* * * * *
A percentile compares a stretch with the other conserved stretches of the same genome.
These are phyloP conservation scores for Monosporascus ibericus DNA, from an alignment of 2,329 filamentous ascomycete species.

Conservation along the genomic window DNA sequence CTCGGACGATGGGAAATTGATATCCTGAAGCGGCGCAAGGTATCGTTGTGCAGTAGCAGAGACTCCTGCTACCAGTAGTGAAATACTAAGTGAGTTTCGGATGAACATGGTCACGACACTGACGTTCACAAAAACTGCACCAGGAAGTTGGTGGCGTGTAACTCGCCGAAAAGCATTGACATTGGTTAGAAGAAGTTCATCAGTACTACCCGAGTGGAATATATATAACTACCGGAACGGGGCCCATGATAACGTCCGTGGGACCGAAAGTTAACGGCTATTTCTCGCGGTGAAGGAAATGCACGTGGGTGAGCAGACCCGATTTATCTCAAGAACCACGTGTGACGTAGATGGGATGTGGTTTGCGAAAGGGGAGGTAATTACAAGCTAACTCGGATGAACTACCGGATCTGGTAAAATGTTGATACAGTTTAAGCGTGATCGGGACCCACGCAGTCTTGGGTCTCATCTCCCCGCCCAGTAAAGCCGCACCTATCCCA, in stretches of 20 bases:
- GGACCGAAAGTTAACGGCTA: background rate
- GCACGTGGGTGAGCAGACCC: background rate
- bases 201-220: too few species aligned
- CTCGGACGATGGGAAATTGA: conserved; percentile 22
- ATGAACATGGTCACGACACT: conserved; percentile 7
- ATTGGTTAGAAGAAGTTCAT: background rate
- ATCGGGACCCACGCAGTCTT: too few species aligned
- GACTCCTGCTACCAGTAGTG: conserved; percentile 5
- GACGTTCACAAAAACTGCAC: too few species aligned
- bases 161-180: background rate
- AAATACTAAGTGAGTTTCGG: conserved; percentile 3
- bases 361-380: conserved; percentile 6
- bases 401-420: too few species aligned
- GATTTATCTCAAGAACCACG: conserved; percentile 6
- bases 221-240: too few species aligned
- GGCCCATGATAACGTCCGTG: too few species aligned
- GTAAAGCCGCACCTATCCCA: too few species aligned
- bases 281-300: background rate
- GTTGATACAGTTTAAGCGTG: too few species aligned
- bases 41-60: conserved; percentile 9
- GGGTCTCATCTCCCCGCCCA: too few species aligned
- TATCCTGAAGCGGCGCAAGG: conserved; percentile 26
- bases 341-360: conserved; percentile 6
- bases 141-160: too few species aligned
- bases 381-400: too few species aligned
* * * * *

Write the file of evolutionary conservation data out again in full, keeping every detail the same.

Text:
A percentile compares a stretch with the other conserved stretches of the same genome.
These are phyloP conservation scores for Monosporascus ibericus DNA, from an alignment of 2,329 filamentous ascomycete species.

Conservation along the genomic window DNA sequence CTCGGACGATGGGAAATTGATATCCTGAAGCGGCGCAAGGTATCGTTGTGCAGTAGCAGAGACTCCTGCTACCAGTAGTGAAATACTAAGTGAGTTTCGGATGAACATGGTCACGACACTGACGTTCACAAAAACTGCACCAGGAAGTTGGTGGCGTGTAACTCGCCGAAAAGCATTGACATTGGTTAGAAGAAGTTCATCAGTACTACCCGAGTGGAATATATATAACTACCGGAACGGGGCCCATGATAACGTCCGTGGGACCGAAAGTTAACGGCTATTTCTCGCGGTGAAGGAAATGCACGTGGGTGAGCAGACCCGATTTATCTCAAGAACCACGTGTGACGTAGATGGGATGTGGTTTGCGAAAGGGGAGGTAATTACAAGCTAACTCGGATGAACTACCGGATCTGGTAAAATGTTGATACAGTTTAAGCGTGATCGGGACCCACGCAGTCTTGGGTCTCATCTCCCCGCCCAGTAAAGCCGCACCTATCCCA, in stretches of 20 bases:
- GGACCGAAAGTTAACGGCTA: background rate
- GCACGTGGGTGAGCAGACCC: background rate
- bases 201-220: too few species aligned
- CTCGGACGATGGGAAATTGA: conserved; percentile 22
- ATGAACATGGTCACGACACT: conserved; percentile 7
- ATTGGTTAGAAGAAGTTCAT: background rate
- ATCGGGACCCACGCAGTCTT: too few species aligned
- GACTCCTGCTACCAGTAGTG: conserved; percentile 5
- GACGTTCACAAAAACTGCAC: too few species aligned
- bases 161-180: background rate
- AAATACTAAGTGAGTTTCGG: conserved; percentile 3
- bases 361-380: conserved; percentile 6
- bases 401-420: too few species aligned
- GATTTATCTCAAGAACCACG: conserved; percentile 6
- bases 221-240: too few species aligned
- GGCCCATGATAACGTCCGTG: too few species aligned
- GTAAAGCCGCACCTATCCCA: too few species aligned
- bases 281-300: background rate
- GTTGATACAGTTTAAGCGTG: too few species aligned
- bases 41-60: conserved; percentile 9
- GGGTCTCATCTCCCCGCCCA: too few species aligned
- TATCCTGAAGCGGCGCAAGG: conserved; percentile 26
- bases 341-360: conserved; percentile 6
- bases 141-160: too few species aligned
- bases 381-400: too few species aligned